Some problems of philosophy - PDF book by Archibald Browning Alexander

Some problems of philosophy 

Some problems of philosophy



To enumerate all of the difficulties of Philosophy that have thus far not been wholly removed would be to give a synopsis of a philosophical system. It is possible, however, to classify the problems and the difficulties which lie in the way of those who study Philosophy, and the recognition of obstacles is usually the first step toward their removal.


 The most apparent difficulties of philosophical investigation are what may be called popular difficulties. They are seldom real. They are usually fictitious, created by ignorant or superficial persons. They are intended to excite prejudice against philosophical science by emphasizing its inutility, its absurdity, sometimes its mischievous character. Those who raise these difficulties ordinarily talk about " Metaphysics " as if it were all of Philosophy. Some of them imagine that each man has his own system, which is as good as the system of any other man. 

They will expound their views about the idleness of " metaphysical study " as lightly as they will tell an after-dinner story. It is not uncommon to hear them scoff at the study of Logic, and in this is often to be found an explanation of their position. It is not worthwhile for me to criticise such views. A man who has not learned the alphabet is usually deficient in knowledge of grammar.

 A surgeon who does not know anatomy is not likely to inspire confidence. The philosophical dilettante who plunges into the solution of problems of great im- portance without scientific preparation may The Difficulties of Philosophy. be left to the task of " drawing out leviathan with a hook," and one need not be disturbed if his unsuccessful efforts lead him to the conclusion that " metaphysics " is obscure, useless, and irreligious. 

The inductive branches of Philosophy, such as Psychology, for example, present a great many difficulties which are common to all branches of science — difficulties of observation or experiment, of the interpretation of facts, of the, confirming of hypotheses, of the establishment of laws.

 It is not necessary that these common but not insuperable difficulties should be extensively noticed. It may be pointed out, however, that the difficulties of mental science are increased by the necessity of employing a subjective, as well as an objective method. Self-consciousness cannot be aided in its observation by any instruments, and it is extremely liable to make mistakes because its testimony cannot be directly corroborated.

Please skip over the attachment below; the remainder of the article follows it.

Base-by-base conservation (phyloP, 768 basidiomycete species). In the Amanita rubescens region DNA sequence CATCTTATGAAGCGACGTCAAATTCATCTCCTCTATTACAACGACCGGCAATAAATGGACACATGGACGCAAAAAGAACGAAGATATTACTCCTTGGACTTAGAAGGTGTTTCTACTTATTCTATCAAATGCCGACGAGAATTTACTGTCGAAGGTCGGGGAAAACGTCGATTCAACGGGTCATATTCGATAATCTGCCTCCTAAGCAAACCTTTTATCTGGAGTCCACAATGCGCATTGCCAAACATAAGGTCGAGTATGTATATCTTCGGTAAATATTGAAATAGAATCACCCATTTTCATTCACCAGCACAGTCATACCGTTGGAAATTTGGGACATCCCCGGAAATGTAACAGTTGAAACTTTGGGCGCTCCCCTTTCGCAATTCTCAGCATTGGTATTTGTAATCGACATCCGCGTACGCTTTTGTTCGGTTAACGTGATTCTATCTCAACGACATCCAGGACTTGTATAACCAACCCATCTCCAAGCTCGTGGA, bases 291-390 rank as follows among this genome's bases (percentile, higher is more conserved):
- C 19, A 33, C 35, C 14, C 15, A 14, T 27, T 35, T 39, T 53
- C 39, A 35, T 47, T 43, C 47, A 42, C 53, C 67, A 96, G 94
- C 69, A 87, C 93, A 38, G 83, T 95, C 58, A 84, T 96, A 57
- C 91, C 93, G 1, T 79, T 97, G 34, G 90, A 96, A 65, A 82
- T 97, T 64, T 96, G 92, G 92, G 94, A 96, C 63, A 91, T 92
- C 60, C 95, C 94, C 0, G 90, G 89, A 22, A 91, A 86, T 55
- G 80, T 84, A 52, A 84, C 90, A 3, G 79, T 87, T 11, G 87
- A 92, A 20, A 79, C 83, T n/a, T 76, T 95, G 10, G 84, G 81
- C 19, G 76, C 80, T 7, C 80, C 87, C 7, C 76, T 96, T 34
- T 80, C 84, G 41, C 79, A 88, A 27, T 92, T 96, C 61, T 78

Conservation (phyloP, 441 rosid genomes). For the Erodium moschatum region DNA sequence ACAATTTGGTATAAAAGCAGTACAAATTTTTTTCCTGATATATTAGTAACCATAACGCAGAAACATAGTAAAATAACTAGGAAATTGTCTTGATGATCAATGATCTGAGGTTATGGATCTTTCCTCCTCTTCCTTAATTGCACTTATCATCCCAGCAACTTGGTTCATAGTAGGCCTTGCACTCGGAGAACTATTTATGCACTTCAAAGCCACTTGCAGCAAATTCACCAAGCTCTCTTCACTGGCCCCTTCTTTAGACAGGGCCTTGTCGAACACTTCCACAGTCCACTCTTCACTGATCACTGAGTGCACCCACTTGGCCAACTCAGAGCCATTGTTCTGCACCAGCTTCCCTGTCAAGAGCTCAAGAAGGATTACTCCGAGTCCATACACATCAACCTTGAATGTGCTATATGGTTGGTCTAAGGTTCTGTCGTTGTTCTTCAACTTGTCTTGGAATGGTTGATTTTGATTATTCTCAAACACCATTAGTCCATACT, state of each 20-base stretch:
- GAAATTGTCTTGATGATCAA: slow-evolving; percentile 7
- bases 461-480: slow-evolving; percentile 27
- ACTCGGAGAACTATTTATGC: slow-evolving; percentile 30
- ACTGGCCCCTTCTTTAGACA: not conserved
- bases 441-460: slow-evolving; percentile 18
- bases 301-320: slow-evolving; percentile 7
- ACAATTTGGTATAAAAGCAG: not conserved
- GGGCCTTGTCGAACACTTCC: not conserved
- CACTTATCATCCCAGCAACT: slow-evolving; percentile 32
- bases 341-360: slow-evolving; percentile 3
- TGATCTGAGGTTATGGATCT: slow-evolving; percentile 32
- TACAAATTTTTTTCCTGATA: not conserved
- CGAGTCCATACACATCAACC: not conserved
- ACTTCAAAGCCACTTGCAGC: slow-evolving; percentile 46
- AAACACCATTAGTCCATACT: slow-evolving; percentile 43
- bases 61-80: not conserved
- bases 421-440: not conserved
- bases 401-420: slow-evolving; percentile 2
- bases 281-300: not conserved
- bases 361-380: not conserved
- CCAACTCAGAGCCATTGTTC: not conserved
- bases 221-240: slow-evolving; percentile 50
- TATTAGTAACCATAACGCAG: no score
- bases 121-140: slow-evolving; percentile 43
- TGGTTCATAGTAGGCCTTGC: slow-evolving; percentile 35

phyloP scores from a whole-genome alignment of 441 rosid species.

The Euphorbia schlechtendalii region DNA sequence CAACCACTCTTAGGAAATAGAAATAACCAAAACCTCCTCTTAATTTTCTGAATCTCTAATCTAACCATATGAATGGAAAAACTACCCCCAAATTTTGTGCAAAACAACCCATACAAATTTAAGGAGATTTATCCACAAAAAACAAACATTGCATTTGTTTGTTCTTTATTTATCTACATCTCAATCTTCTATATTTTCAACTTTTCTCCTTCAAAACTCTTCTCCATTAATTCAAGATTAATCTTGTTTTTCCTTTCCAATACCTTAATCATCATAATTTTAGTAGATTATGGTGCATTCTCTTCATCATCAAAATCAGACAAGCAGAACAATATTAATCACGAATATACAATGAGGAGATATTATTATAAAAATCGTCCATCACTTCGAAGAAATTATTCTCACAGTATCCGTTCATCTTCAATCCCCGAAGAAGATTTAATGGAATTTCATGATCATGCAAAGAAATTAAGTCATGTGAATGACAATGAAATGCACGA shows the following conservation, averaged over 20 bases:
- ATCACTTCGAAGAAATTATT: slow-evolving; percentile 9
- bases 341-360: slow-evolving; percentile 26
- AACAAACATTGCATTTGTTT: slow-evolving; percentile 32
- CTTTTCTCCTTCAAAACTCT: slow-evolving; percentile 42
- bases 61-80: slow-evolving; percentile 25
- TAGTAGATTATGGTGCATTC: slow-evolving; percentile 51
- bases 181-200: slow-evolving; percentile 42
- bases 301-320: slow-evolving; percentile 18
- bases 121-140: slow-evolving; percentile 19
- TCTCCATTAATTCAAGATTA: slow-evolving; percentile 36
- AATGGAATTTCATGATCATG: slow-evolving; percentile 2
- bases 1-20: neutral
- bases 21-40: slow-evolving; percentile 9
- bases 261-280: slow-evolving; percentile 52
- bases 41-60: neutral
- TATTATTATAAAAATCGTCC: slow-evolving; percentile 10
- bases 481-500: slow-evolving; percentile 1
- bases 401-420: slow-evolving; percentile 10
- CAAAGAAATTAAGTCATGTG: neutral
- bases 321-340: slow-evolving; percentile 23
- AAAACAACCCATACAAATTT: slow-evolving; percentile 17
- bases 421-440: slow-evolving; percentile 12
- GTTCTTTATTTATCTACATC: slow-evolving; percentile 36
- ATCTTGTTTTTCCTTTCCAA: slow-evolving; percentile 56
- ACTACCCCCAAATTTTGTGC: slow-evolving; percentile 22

Beyond this peculiarity, there is nothing that distinguishes the general difficulties of inductive philosophy from those of the natural sciences. But all the inductive sciences lead ultimately to Metaphysics. 

I do not mean " Metaphysics " in a popular sense, but in the Aristotelian sense, as the Science of Being, and we have a class of difficulties presented which cannot be satisfactorily removed by induction. We are brought at once to the region of speculation. Such problems are essentially metaphysical, and the question as to the possibility of Metaphysics is suggested. 

The mental sciences, whether they be inductive or not, as soon as they border upon Metaphysics present difficulties, often of the most perplexing kind, and in the mysterious country lying between Theology and Philosophy many a hopeful, speculative mind has been lost in doubt or extra vao^ant theory

Contents of the book:

I. The Difficulties of Philosophy.
II. The Problem of the Ultimate Nature of Matter ...... 23
III. The Problem of the Origin of Organic Being ...... 39
IV. Some Difficulties connected with any The doctrine of the Ego . . . 44
V. The unconscious Mental States. 47
VI. The Problem of Physiological Psychology 53
VII. Reason in Contradiction to Reason. 64
VIII. The Relation of Belief to Knowledge 66
IX. The Problem of the Human Will. jy
X. The Immortality of the Soul. 80
XL The Feeling of Obligation and Moral Knowledge. 83
XII. Is Hedonism equivalent to Pessimism? 93
XIII. The Ethical Conflict. .97
XIV. The Doctrine of a First Cause. 104
XV. The Infinite . . . . . 112
XVI. God and the Principle of Right. 118
XVII. The Atheistic Meaning of Pantheism. 121
XVIII. The Doctrine of Cause and Effect. 123


the book details :
  • Author: Archibald Browning Drysdale Alexander
  • Publication date: 1886
  • Company: New York, C. Scribner's sons

  • Download 4 MB

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